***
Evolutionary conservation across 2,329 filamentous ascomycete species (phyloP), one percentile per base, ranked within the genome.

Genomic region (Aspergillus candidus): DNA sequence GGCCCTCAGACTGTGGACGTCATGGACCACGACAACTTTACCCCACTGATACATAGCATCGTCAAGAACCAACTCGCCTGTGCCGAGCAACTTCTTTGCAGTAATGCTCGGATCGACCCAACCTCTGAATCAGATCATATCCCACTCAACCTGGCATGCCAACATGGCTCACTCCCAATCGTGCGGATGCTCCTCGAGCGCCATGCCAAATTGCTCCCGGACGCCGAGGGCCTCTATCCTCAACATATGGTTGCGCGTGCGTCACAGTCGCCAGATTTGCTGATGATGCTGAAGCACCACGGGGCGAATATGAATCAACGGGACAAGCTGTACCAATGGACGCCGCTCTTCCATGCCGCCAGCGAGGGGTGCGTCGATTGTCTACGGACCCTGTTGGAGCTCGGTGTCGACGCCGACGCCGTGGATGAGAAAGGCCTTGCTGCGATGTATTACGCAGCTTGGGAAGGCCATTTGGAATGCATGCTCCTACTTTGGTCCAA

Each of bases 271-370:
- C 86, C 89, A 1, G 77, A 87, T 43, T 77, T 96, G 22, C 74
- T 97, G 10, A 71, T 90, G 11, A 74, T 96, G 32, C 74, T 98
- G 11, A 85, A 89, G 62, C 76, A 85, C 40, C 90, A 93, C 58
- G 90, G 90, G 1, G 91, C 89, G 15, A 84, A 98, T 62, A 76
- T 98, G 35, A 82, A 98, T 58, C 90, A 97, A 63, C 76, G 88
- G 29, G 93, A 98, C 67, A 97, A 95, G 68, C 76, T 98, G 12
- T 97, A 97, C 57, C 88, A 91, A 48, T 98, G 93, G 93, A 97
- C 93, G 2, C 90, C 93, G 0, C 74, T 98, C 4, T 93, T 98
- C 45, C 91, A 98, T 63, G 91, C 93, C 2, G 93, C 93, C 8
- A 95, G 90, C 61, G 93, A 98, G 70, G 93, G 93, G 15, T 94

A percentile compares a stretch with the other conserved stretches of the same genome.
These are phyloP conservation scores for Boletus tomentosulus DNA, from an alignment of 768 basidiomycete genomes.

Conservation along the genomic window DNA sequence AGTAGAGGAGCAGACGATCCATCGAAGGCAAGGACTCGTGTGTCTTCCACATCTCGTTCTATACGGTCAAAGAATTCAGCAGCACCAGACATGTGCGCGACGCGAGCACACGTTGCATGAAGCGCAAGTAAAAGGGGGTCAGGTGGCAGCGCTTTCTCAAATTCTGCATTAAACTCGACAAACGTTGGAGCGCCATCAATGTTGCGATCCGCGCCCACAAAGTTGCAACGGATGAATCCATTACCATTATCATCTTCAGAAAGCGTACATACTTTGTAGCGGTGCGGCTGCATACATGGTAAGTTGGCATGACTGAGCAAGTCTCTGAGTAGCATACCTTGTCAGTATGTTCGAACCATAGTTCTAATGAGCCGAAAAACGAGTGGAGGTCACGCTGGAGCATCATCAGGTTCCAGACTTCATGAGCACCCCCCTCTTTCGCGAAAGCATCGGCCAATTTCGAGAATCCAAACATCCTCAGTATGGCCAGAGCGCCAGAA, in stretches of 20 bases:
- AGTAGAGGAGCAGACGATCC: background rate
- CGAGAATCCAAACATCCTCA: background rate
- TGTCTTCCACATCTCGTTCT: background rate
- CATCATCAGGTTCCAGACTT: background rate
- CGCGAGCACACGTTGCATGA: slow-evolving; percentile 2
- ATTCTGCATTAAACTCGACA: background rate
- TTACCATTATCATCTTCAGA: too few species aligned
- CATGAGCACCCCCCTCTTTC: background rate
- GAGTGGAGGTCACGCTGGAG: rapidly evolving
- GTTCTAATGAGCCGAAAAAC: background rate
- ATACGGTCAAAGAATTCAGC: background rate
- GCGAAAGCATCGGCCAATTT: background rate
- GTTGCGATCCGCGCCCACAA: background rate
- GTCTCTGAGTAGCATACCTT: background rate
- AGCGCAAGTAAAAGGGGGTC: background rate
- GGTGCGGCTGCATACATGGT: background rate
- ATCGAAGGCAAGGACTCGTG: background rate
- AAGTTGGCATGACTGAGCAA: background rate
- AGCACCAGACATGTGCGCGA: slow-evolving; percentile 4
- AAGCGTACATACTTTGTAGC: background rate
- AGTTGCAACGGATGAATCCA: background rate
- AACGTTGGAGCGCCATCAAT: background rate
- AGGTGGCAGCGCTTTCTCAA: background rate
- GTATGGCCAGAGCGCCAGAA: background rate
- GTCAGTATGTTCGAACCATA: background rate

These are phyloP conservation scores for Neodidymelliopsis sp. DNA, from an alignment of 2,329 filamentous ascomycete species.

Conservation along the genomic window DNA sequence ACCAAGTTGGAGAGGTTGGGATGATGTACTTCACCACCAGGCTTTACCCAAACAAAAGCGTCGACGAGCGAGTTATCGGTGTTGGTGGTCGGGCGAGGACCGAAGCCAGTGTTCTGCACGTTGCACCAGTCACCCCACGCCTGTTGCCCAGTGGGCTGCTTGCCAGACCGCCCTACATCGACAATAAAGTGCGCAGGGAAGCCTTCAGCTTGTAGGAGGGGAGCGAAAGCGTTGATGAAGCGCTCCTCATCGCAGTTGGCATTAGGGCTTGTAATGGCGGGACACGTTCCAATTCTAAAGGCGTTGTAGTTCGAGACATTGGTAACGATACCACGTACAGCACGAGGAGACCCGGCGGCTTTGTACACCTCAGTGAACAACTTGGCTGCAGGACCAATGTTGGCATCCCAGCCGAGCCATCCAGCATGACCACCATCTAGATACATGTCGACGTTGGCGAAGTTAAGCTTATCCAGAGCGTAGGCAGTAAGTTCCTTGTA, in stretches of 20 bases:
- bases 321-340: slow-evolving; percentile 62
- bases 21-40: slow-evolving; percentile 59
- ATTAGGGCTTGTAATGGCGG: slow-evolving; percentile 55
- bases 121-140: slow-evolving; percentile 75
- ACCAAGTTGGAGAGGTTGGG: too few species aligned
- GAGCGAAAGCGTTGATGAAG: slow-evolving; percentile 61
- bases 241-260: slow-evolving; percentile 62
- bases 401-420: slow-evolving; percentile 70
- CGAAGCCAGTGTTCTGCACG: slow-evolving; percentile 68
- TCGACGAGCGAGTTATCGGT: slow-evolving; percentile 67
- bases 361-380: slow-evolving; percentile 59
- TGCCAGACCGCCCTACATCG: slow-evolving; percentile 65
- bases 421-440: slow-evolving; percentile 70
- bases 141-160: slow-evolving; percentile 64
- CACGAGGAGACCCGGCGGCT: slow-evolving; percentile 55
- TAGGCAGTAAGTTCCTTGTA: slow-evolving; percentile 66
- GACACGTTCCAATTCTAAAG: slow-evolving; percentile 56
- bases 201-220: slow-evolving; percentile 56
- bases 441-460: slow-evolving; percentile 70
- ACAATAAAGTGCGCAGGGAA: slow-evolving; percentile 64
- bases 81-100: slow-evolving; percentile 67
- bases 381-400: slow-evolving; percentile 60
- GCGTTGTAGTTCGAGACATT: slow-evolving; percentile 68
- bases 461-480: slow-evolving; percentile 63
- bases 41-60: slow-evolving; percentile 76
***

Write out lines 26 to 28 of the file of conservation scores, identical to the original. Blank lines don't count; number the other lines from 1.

- GTTCTAATGAGCCGAAAAAC: background rate
- ATACGGTCAAAGAATTCAGC: background rate
- GCGAAAGCATCGGCCAATTT: background rate